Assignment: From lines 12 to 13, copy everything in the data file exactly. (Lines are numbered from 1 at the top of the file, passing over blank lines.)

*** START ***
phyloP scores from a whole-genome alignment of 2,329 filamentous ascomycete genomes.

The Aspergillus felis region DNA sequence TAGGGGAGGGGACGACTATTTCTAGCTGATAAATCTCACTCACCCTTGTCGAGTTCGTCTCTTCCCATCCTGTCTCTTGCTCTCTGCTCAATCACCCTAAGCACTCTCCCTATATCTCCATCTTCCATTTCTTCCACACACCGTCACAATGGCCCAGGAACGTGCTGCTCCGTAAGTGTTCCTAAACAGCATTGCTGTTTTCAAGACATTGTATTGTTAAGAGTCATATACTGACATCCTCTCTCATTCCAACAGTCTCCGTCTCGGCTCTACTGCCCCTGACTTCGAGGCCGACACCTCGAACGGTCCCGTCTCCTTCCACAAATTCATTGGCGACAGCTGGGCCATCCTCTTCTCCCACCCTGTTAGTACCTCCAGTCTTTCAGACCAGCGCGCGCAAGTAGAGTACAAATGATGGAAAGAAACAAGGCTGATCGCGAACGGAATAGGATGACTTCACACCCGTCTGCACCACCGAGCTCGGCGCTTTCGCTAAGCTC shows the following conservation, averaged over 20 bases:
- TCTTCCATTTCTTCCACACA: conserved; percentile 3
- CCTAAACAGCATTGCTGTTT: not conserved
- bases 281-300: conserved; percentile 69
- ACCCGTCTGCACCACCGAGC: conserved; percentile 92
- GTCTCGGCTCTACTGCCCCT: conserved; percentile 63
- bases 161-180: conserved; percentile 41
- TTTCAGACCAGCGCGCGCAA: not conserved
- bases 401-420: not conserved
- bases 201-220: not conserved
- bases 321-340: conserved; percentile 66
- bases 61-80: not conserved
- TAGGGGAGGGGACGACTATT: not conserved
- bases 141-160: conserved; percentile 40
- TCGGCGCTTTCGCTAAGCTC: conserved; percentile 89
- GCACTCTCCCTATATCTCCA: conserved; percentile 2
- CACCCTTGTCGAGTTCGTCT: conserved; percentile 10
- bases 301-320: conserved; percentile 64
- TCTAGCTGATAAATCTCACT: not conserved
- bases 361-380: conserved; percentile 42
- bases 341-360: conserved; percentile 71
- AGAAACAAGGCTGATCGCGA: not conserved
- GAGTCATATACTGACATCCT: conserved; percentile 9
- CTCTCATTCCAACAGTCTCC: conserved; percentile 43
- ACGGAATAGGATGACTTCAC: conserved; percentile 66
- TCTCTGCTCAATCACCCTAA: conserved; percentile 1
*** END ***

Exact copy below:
- bases 321-340: conserved; percentile 66
- bases 61-80: not conserved